At the date of this article corporation tax for SME’s is 20% but the chancellor has recently indicated that this could go lower ...to 15%. However the down side is that the rules on taxation on dividends has changed from this April and this has altered the point at which trading through a Ltd company merely to save tax occurs. However Ltd companies are more than just a tax saving vehicle are there any other reasons why trading through a Ltd company might be appropriate ? Lets examine the key factors to consider.
The company as a person. A ltd company is in effect an artificial legal person so it is able to enter into contracts in its own right. This means that the affairs of the shareholders and directors [ often one and the same in a small business ] are quite separate from the affairs of the company. There are however some exceptions to this. There are situations where directors but not shareholders can be held responsible for their actions with respect to the activities of the company. This is known in legal parlance as ‘lifting the veil ‘ in other words looking behind the veil of incorporation to those directors who are the real thoughts and minds behind the actions of the company. There are two common instances where this ‘lifting the veil’ could be relevant for directors of SME’s. Firstly wrongful trading, this is where the directors continue to allow the company to trade when they knew or ought to have concluded that the company could not avoid insolvent liquidation. In simple terms the company can't pay its debts. The second is where there is for example a serious breach of health and safety legislation by the company and this can be shown to be a result of neglect or negligence on the part of the directors. Penalties in these cases can be severe resulting in imprisonment and fines. It is possible for directors to have personal liability insurance, sometimes know as D&O insurance to protect them against any damages claims from regulators or shareholders and creditors.
Raising finance. Many people are unaware that private limited companies can raise finance either through issuing debt or by issuing shares. What they cannot do is offer shares to the general public though. However for example a customer of a business could buy shares to help fund expansion for a key supplier. The original shareholders [ known as the subscribers ] can buy more shares and hence put money in to the business for expansion, This is often a cheaper and more cost effective method of raising finance than a bank loan especially considering banks often ask for personal cross guarantees from the directors meaning the directors are personally liable if the company can’t pay its debts. There is also a potential exit route for investors without affecting the continued operation of the business.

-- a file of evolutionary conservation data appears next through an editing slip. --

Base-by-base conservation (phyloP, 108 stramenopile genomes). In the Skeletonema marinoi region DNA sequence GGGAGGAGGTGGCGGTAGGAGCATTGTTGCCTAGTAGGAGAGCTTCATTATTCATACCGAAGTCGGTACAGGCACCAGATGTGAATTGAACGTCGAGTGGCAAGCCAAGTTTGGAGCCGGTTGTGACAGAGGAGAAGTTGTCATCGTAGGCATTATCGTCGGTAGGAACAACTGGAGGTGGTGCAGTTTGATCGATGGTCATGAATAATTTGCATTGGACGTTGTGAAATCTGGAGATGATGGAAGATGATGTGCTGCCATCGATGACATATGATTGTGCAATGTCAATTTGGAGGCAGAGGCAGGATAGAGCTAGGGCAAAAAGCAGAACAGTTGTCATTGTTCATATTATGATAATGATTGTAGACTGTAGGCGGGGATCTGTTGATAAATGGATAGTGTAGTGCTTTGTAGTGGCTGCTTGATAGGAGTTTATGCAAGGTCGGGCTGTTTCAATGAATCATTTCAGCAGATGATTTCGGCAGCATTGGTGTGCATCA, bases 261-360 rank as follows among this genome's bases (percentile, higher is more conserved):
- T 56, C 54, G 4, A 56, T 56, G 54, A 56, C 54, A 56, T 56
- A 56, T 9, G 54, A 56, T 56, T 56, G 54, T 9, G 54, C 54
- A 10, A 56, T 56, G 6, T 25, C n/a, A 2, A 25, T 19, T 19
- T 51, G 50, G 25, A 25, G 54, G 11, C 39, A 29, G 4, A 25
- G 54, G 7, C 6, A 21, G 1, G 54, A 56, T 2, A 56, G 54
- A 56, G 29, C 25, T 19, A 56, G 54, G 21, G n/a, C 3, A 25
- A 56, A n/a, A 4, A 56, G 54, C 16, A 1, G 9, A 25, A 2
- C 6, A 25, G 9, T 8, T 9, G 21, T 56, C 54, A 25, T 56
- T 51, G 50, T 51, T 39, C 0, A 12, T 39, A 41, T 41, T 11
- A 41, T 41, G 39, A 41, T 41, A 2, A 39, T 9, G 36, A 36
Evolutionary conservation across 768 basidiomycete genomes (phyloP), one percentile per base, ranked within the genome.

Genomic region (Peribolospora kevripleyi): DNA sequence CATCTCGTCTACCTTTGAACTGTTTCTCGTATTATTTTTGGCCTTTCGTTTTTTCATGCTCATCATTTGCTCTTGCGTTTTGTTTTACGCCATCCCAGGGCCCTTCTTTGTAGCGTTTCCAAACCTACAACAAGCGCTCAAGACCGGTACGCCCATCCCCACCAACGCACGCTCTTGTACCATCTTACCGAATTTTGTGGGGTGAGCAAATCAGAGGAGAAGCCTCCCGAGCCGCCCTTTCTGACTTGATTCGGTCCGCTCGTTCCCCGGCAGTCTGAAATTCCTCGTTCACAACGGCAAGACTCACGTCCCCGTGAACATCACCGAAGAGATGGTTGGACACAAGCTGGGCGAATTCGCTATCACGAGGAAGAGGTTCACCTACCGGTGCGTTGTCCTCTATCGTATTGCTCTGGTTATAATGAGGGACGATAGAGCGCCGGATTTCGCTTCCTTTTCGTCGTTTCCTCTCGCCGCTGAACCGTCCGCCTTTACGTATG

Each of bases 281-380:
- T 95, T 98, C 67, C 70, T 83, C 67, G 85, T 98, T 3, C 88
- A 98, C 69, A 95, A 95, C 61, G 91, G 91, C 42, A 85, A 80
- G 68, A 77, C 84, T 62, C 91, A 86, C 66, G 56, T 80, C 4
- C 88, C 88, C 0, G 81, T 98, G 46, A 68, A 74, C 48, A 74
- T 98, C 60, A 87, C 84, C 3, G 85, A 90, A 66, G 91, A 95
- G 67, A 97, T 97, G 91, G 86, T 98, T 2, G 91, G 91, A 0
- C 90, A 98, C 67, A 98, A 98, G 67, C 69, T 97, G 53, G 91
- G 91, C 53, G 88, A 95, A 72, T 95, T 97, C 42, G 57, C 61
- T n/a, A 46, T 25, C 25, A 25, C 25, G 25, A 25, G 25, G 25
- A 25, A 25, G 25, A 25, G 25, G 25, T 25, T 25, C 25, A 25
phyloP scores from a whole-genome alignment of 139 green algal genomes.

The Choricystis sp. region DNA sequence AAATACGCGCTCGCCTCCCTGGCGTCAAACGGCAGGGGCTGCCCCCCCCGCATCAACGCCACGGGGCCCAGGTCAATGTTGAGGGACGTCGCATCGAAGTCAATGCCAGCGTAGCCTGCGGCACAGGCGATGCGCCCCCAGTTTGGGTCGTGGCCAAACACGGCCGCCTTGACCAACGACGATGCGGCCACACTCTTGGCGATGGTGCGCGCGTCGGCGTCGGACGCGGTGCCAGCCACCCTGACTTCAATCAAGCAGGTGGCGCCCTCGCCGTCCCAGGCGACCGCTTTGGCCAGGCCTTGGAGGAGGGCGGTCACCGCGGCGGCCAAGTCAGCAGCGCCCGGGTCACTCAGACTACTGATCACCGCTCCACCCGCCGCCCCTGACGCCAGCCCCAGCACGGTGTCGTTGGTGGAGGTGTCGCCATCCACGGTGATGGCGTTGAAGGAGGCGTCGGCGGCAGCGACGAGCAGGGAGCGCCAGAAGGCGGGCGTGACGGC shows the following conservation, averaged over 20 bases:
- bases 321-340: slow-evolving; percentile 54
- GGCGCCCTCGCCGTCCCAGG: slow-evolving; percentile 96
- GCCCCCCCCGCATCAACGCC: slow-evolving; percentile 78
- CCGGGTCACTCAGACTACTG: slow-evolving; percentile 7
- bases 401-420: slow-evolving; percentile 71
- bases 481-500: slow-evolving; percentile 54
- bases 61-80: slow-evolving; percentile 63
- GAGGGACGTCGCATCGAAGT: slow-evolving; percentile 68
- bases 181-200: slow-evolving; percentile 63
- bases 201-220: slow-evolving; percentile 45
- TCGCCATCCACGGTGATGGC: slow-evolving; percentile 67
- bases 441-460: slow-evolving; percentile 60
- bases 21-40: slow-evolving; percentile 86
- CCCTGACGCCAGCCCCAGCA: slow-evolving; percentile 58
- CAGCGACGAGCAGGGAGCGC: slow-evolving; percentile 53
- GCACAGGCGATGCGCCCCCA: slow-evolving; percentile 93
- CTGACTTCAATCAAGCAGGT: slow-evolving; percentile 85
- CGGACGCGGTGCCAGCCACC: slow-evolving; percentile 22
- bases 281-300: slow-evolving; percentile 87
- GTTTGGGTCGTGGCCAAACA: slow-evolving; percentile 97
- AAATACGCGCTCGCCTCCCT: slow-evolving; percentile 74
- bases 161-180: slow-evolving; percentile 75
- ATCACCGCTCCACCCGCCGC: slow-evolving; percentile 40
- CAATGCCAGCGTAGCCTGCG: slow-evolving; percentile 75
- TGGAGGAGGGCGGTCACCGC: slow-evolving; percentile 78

Limited liability. Subject to some of the circumstances I’ve spoken about in the previous paragraphs with regard to directors, the liabilities of the company are separate from those of the owners [ shareholders ] and directors. A sole trader or partner ship has full liability for any of the business debts over and above the money that they have put into the business. Its not uncommon for established businesses to have liabilities that far exceed the personal assets of the owner, if there is a problem..say a large customer can’t pay and the business fails then the owner can end up personally liable for any debts..on top of losing his/her job. With a company this can’t happen so if the company is forced to cease trading the shareholders are potentially free to start a new business or go back into employment whilst their personal assets are unaffected.